Comments

TiGruu said:

Why not using Orchard to power the new asp.net site ?

# December 7, 2011 6:17 AM

Bertrand Le Roy said:

I don't know, you should ask the people in charge of it, such as Jon Galloway or Scott Hanselman. One reason is that they started the new site before Orchard was viable.

# December 7, 2011 12:07 PM

Klaxon said:

also possible that they thought Umbraco was better for their needs. umbaco is still "dog fooding" the asp.NET tech, + its editing pages are quite different which can bring pros and cons even ignoring technology rendering pages

ppl probably understand you want protect to your baby, but when you not admit possibility Umbraco can be chose over Orchard for valid reasons - in every public response to this question .. ppl can see thru it

I imagine is your belief that Orchard "better" than lots of things, and maybe even team existance in MS depends on getting big famous sites, but I think ppl just want see you be consistent: say you are happy to coexist in the .NET CMS market, or not

# December 7, 2011 12:33 PM

koistya said:

I suspect having Orchard as a core engine for asp.net and nuget.org would increase time in the feature spent on adding new functionality and maintenance because it's code base is a  ...not ideal)

# December 7, 2011 8:47 PM

ASPSmith said:

You can find NuGet stats at http://stats.nuget.org/, though it's not exactly fast.

# December 8, 2011 11:15 AM

Klaxon said:

wld you prefer if I blog that my comment never made it thru moderation & isnot visible on your site?

# December 8, 2011 1:28 PM

Carlos Eduardo Miranda said:

That is perfectly pointed out, Bertrand...Orchard is getting his way, if they like them or not....the product is very robust and taken care by the Comitte and the community.....Heads up!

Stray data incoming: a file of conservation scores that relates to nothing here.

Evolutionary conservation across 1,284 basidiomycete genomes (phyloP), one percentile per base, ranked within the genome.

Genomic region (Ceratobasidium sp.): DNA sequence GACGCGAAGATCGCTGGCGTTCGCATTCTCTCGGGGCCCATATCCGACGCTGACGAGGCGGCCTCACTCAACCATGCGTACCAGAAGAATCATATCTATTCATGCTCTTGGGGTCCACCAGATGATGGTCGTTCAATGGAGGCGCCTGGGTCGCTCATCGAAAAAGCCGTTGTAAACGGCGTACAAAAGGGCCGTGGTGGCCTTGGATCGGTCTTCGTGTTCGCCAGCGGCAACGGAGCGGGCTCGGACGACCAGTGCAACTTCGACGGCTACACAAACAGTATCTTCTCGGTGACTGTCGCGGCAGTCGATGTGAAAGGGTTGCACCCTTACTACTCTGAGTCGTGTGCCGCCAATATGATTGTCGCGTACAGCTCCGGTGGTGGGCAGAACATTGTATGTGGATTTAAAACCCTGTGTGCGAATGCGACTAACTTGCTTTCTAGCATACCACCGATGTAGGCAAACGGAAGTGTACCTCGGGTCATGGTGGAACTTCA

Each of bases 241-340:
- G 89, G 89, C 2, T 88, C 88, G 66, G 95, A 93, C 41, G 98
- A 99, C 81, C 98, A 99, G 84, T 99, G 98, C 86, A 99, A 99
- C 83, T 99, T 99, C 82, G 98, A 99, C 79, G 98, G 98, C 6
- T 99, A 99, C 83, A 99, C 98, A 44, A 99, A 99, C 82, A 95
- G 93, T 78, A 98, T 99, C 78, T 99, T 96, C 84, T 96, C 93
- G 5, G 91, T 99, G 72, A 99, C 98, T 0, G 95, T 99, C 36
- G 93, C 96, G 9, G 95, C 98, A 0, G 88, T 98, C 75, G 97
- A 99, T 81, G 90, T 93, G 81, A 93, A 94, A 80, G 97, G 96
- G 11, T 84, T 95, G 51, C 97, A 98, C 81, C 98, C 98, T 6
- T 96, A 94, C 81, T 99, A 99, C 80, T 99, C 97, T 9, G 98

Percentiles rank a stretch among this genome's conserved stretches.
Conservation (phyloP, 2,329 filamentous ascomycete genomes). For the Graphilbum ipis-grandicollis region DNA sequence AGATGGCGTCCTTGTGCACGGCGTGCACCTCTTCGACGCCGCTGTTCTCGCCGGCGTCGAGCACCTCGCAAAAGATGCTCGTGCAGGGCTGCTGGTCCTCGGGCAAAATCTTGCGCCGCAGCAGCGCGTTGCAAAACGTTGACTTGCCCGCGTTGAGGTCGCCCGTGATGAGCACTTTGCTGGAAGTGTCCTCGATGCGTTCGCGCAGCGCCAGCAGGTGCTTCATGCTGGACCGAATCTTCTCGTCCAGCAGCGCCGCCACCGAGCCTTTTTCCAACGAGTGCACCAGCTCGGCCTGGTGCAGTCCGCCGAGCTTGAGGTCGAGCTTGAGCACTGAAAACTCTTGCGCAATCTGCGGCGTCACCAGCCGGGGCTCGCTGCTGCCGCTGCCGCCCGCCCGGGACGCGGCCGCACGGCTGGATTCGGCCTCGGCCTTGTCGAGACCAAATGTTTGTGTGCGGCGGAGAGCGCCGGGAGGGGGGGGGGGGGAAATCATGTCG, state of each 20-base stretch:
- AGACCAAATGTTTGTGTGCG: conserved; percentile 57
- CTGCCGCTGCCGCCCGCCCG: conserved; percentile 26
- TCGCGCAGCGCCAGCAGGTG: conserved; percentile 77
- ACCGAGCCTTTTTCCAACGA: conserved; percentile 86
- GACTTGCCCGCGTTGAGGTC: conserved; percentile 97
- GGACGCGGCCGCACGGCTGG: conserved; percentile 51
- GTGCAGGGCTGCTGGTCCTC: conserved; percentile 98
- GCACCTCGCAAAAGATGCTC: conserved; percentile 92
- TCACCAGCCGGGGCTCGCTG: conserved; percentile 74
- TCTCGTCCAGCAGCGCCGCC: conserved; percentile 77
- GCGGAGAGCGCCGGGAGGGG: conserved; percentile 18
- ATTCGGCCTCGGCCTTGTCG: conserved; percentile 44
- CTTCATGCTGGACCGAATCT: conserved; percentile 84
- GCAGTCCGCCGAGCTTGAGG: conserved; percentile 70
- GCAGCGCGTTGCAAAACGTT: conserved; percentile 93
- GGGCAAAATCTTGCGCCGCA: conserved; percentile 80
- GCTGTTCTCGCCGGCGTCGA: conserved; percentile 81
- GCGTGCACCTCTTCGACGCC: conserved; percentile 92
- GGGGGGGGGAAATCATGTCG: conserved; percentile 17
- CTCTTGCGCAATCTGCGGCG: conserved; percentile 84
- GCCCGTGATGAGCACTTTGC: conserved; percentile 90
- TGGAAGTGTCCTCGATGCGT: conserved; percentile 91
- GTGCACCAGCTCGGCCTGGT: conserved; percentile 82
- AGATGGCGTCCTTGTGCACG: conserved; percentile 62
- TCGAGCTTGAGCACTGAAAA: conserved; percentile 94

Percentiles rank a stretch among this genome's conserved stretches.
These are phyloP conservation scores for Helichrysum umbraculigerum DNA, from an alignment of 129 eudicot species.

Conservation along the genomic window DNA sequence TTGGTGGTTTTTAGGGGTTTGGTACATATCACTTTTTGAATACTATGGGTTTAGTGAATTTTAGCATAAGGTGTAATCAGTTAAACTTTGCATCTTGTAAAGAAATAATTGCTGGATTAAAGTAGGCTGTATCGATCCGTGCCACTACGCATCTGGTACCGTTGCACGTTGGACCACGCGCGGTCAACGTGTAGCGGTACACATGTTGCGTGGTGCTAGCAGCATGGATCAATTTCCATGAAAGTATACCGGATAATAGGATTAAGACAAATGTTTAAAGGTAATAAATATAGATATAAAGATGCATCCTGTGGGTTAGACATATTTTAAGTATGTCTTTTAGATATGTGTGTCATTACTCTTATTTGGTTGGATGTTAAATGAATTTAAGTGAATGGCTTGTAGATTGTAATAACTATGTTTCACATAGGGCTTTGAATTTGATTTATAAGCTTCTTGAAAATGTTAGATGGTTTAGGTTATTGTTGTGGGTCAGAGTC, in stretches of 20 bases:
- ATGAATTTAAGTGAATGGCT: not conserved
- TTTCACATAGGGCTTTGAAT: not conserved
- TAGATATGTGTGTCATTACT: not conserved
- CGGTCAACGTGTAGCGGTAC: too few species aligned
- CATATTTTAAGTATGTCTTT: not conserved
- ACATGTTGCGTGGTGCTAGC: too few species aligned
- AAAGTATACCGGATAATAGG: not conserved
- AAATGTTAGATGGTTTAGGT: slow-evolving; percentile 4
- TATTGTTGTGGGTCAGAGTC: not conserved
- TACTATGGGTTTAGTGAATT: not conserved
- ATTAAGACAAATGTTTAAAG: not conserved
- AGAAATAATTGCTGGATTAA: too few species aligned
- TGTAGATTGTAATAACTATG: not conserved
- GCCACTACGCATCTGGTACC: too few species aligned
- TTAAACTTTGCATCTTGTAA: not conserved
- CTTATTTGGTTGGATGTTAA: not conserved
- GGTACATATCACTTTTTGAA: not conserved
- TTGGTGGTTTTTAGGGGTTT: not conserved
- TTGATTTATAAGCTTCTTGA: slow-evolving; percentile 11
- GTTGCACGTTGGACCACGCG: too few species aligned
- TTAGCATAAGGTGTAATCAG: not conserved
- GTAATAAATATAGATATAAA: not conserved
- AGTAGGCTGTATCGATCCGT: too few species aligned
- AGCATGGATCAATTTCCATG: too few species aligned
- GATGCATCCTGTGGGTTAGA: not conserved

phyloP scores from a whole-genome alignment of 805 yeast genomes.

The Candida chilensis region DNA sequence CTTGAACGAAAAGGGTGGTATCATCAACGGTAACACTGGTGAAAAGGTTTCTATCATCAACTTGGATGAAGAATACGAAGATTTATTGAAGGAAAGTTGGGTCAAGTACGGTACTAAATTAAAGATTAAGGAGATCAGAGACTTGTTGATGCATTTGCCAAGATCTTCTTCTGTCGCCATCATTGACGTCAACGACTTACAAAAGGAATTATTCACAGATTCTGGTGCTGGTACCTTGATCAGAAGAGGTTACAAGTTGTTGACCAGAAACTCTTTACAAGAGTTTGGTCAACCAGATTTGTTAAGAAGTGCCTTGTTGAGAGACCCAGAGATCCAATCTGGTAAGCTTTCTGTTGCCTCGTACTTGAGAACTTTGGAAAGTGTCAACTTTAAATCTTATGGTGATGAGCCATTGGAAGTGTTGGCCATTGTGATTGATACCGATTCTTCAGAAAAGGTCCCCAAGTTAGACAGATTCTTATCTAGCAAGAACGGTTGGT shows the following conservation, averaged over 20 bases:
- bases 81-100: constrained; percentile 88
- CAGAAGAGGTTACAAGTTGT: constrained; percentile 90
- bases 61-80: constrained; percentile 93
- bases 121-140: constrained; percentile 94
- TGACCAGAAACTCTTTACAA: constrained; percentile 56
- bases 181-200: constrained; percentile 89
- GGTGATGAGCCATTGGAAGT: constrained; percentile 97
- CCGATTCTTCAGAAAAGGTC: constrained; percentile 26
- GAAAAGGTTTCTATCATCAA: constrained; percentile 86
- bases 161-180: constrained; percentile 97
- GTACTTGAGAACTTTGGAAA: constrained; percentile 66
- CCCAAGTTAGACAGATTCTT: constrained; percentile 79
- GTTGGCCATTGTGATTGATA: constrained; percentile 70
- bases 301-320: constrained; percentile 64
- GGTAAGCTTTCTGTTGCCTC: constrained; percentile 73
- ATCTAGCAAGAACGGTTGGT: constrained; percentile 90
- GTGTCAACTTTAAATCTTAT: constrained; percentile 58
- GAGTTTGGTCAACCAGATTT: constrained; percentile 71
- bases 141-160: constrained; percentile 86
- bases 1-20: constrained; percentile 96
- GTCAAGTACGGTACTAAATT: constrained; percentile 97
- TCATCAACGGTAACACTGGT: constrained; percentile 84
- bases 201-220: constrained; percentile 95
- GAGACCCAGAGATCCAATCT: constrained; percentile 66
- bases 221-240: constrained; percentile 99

# December 8, 2011 6:26 PM

Robert said:

Good work with Orchard.  It's too bad that other Microsoft teams are not eating the dogfood.

# December 9, 2011 1:45 AM

Kepha Mose said:

Why are you not using Orchard for your blog?

# December 14, 2011 4:53 PM

Bertrand Le Roy said:

@Klaxon: what could you possibly be referring to? I've praised Umbraco on Twitter many times, as Niels can testify. Where are these "public responses" you are referring to?.

# December 18, 2011 9:32 PM

Venkat said:

Hi Scott,

Can you share your thoughts on why Microsoft chose not to use Orchard CMS and chose Umbraco instead?.

If it was a timing issue, can you share what the future plans for Orchard are within Microsoft properties?

-venkat.

# December 21, 2011 10:52 PM

Bertrand Le Roy said:

@Venkat: I doubt Scott monitors the comments on my blog. You'd have better luck contacting him directly.

# December 23, 2011 6:35 PM

Bertrand Le Roy said:

@Petar: not anymore from what I understand: it's EF now.

# December 23, 2011 7:27 PM